What sets dwarf stars apart from other stars is a difference in magnitude: dwarf stars are stars with smaller luminosity, mass, and size. The term “dwarf star” was first coined by Ejnar Hertzsprung, who used the term to refer to stars that were less bright than the sun. Over time the “dwarf” label has come to apply to objects other than stars. Read on to learn more about some of these dwarves and remember: size isn’t everything (check out our Qwiz5 on Neutron Stars to see why!)
By analyzing questions, you can see patterns emerge, patterns that will help you answer questions. Qwiz5 is all about those patterns. In each installment of Qwiz5, we take an answer line and look at its five most common clues. Here we explore five clues that will help you answer a tossup on astronomical dwarfs
A white dwarf is an ancient star. These incredibly dense stellar remnants are the most common final stage in the life of low and medium-mass stars. Smaller stars eventually become white dwarfs after they have exhausted their hydrogen and helium fuel. In certain cases, when white dwarfs gain mass, they may be able to fuse carbon in their core and produce a Type Ia Supernova, a process known as carbon detonation.
Red dwarfs are the most common type of star in the universe. Known as M-type stars, they are the smallest form of hydrogen-burning star. Proxima Centauri, the closest star to the sun, is a notable example of a red dwarf. Other famous red dwarfs include Barnard’s Star, and TRAPPIST-1, an ancient red dwarf approximately 40 light years from the sun.
Not every star can be a star. A brown dwarf is considered a “failed star.” Brown dwarfs are stellar objects with a mass greater than Jupiter but smaller than that of a small star. Brown dwarfs are not dense enough to fuse hydrogen into helium, but they are dense enough to fuse lithium into other elements. Thus, the presence of lithium can in some cases identify a brown dwarf. Gliese 229B was the first brown dwarf to be identified by astronomers.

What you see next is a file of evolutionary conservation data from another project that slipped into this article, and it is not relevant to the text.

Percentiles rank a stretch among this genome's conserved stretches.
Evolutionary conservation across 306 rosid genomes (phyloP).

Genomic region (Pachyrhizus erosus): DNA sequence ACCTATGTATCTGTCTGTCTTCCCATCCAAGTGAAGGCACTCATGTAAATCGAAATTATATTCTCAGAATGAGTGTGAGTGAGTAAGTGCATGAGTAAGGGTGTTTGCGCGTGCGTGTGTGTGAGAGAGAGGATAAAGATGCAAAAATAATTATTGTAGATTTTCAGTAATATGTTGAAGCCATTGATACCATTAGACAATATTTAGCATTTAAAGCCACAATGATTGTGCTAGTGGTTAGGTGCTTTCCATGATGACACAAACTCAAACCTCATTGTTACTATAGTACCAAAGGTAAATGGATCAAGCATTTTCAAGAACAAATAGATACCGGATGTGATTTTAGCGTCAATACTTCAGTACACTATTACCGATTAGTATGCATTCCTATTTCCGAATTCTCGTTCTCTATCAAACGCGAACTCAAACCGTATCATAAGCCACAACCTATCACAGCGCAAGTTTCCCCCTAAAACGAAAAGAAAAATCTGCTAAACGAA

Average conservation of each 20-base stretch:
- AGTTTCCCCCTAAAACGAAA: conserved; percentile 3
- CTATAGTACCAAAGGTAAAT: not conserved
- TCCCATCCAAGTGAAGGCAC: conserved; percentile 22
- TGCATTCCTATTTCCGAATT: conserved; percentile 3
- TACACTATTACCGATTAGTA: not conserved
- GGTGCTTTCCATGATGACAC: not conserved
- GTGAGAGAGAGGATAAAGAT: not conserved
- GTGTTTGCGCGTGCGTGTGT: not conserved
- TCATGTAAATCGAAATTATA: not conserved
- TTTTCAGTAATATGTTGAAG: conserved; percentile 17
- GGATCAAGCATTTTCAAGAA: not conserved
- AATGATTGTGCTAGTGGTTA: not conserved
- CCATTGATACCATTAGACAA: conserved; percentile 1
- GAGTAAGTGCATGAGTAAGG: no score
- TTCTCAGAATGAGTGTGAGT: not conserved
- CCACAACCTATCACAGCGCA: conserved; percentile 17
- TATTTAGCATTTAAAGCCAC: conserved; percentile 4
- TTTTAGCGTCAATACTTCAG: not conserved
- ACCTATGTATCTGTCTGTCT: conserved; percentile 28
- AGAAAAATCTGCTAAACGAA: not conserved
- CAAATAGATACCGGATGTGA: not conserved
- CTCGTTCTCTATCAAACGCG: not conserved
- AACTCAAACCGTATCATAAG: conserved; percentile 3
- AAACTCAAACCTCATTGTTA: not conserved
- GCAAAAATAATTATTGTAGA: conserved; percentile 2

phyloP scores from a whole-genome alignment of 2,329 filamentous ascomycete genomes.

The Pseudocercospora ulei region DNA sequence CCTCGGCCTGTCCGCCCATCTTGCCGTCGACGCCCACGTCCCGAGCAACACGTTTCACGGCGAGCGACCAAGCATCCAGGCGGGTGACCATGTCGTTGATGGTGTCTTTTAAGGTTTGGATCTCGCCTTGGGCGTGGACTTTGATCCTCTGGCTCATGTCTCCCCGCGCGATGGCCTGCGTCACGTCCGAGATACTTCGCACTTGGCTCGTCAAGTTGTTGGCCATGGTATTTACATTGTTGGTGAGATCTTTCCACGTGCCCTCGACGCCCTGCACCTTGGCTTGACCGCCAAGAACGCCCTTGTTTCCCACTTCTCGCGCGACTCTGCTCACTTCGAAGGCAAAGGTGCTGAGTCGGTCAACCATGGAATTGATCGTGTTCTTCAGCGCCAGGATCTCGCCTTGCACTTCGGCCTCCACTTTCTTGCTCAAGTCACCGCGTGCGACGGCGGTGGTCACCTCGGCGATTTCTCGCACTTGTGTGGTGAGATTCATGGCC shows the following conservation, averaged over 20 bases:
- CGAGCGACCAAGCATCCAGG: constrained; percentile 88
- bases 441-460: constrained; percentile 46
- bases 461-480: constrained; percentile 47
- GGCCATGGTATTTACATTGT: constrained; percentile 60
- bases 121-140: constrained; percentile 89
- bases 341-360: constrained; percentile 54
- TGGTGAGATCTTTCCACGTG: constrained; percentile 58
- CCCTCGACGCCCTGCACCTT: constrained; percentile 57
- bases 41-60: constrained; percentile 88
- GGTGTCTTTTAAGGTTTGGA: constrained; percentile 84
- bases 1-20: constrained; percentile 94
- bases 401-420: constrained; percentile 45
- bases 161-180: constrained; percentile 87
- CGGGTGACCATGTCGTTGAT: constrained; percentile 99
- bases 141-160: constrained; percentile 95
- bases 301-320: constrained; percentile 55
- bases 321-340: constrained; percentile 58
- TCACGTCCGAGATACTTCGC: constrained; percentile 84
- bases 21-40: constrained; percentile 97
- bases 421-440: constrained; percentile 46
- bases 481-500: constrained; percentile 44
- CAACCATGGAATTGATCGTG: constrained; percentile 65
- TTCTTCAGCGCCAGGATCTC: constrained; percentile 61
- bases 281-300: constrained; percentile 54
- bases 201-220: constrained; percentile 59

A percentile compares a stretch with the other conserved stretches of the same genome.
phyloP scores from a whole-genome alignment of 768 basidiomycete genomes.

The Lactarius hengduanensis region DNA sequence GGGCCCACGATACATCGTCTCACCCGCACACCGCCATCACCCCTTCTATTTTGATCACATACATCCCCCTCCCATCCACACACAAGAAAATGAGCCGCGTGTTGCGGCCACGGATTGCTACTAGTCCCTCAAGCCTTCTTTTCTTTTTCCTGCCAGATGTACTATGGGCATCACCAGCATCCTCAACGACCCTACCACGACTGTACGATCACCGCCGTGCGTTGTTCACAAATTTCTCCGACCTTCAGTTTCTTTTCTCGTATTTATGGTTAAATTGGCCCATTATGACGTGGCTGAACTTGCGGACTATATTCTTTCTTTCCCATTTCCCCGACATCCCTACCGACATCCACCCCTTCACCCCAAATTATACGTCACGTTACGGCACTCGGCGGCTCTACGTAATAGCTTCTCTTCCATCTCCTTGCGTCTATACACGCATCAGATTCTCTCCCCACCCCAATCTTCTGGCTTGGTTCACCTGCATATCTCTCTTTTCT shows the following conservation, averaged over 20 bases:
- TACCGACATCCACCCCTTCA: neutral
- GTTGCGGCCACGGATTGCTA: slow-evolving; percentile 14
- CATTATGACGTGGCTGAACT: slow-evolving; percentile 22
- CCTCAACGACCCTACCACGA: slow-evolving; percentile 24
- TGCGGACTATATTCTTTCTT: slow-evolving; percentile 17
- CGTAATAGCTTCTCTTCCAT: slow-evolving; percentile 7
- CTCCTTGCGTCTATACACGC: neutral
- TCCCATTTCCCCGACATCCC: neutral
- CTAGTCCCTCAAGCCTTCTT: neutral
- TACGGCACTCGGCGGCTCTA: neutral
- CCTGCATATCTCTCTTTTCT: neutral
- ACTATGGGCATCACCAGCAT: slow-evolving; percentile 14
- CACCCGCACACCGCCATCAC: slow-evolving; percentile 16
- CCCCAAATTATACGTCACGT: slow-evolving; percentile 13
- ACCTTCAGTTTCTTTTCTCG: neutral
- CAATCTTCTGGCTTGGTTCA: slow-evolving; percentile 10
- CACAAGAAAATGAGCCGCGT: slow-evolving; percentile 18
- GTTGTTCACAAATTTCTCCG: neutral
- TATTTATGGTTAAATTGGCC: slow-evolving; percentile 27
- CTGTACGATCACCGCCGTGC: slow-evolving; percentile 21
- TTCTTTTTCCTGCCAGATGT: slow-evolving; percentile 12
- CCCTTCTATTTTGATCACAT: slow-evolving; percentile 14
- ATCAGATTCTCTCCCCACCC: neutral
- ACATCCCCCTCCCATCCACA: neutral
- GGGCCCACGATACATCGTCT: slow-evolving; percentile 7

Black dwarfs are a special kind of dwarf: a theoretical one. Black dwarfs are the hypothetical end stage of stellar evolution for many stars. Astronomers hypothesize that black dwarfs are what remains after a white dwarf has radiated away all its remaining heat. From what we know of the universe it is still too young to have any black dwarfs in it. Even if there were any, they would be extremely difficult to detect as they would emit neither light nor heat.
A yellow dwarf is another type of main-sequence Star. The stars are larger than red dwarfs, but still not massive enough to be considered a giant star. Yellow dwarfs are also referred to as G-type main sequence stars. You don’t have to travel far to find an example of a yellow dwarf; our sun is one. Other examples that can be seen from Earth by the naked eye include Alpha Centauri and Tau Ceti.
Quizbowl is about learning, not rote memorization, so we encourage you to use this as a springboard for further reading rather than as an endpoint. Here are a few things to check out:
Can planets orbiting a red dwarf star support life? Explore the question here.
Brown dwarfs may be failed stars, but they haven’t failed to provide us with valuable information.
White dwarfs normally don’t go full supernova, but when they do the results are spectacular!
We are very fortunate that it will take a long time before our sun becomes a black dwarf.
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